Building up a “Bee Garden”
On this page I’ll be making suggestions for ideas for plants for a bee garden, based on observations in my own garden. Here below are some quick suggestions of plants to get started, and in the following weeks I’ll be adding more detail about individual plants, along with photographs of the bees who frequent them. Here is the first installment, with some suggestions for Spring plants.
The Bee Garden in Springtime:
Above: A selection of suggested plants for a bee garden. Hovering over each thumbnail will give the name of the plant, while clicking on the image will give a larger view.
If you only add one plant for bees to your garden in Spring, I would recommend either the White Dead Nettle, or the Chive. These are both favoured by many types of Bumblebee. But if you are encouraging other, small solitary bees, then London Pride and Forget-me-not are both very good.
The White Dead Nettle:
Lamium album is not actually a nettle, but belongs to the Lamiaceae family which include lavender, sage, rosemary, catmint, and other mints. Unlike the Stinging nettle, it does not sting; hence the ‘dead’ part of its name. It can be recognised by its white flowers (stinging nettles have tiny green flowers), and when not in flower by its characteristically hollow, square stem. It is an incredibly useful plant both medicinally, for those who like to eat ‘wild’ food, and of course for the bees. In fact one of its common names is “bee nettle” for the very reason that Bumblebees find it so attractive. I would put this plant at the top of my list of flowers for a Bee Garden, since it is one of the first to flower, and attracts a number of different Bumblebees which don’t seem to favour any other plant. This flower is not suitable for smaller bees as they cannot reach the nectar – Bumblebees have very long tongues, as you can see from one of the photographs below.
A perennial, the dead nettle tolerates most soils and conditions, although it prefers dappled shade and moist soils. It provides greenery much of the year, and flowers from March to November. It can be propagated by seed, cuttings, or layering, and is extremely easy to grow. It can be invasive, but isn’t terribly so, and can be grown in containers if you are worried about it taking over.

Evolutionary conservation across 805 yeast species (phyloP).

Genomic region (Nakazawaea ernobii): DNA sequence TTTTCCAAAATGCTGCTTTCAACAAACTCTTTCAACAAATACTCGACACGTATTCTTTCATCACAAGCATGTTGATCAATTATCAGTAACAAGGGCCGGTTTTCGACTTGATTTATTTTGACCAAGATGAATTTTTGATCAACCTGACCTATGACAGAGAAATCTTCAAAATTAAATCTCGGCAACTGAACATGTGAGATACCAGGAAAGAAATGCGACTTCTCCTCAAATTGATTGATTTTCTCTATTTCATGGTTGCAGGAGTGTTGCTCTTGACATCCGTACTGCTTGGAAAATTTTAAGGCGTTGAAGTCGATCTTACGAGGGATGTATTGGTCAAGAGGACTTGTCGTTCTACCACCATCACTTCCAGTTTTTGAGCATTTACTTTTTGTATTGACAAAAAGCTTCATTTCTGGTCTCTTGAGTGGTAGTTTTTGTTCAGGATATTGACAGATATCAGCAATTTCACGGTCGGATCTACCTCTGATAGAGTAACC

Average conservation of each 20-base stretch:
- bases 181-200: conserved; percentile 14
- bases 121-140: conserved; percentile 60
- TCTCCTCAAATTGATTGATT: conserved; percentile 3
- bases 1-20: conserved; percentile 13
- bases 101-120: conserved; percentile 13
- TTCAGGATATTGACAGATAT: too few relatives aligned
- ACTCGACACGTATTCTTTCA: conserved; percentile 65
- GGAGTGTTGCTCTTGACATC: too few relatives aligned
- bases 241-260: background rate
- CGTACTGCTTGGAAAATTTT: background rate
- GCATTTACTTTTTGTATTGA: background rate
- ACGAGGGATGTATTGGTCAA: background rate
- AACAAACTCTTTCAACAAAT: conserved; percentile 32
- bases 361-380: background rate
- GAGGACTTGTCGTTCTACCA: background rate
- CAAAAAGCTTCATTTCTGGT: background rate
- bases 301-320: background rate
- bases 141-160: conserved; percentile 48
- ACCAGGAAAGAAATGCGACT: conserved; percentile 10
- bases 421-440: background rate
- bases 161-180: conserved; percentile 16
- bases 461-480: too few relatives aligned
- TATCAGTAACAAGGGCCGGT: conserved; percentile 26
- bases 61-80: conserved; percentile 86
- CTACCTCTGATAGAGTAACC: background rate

Above left: The White Dead Nettle (foreground) – a very important plant in the “Bee Garden”, it is one of the first flowers to appear in my garden each year, and provides essential food for some of the earliest bumble bees. Above right: this picture of a Garden bumblebee, taken while I was rescuing it with sugar water, shows the length of the tongue, which is essential to gather the nectar on these deep flowers.
Above: Hairy-Footed flower bee with its characteristic hovering flight, investigates the nettle flowers. On the right, a photograph taken on another day, when I had rescued the bee and put it on the flower – the bee survived, but only after I had also given it some sugar water. See the Flower bee page for more pictures and information about this bee. I have not seen this bee on any other flowers in my garden, so I would say if you want to see a Hairy-footed flower bee, the Dead Nettle would be a good plant to grow.
Above: Three more bumble bees enjoying the White Dead Nettle, from left to right, I think these are: Carder Bee, Early Bumblebee, and Garden Bumblebee. The bee on the far right above, and the Hairy Footed Flower bee further up the page are both sitting in slightly unnatural poses as they were exhausted at the time of the photographs, which allowed me more time to shoot them.
As with the Hairy Footed Flower bee above, these bumblebees really do not favour any other flower in the garden, although I have seen some of them very occasionally on the foxglove, and investigating other plants. But it is the White Dead Nettle they come back to time and again. It is quite possible to see two or three different types of bee on this flower in the space of a few minutes. Of course there are exceptions to this, including the Red-tailed bumblebee and the Red-shanked bumblebee, which fed almost exclusively on chives until the Campanula came into bloom in late May, and most recently on the London Pride and Allium Christophii.
Links for White Dead Nettle:
I’ve been using this Bee Identification Guide from the Natural History Museum to try to identify these bees. But I’d still like some help with identifying them, so please leave a comment if you agree with my IDs or can give a better ID, thanks!
All images ©Christine Farmer 2009-2011
Please contact me if you wish to use any of the images.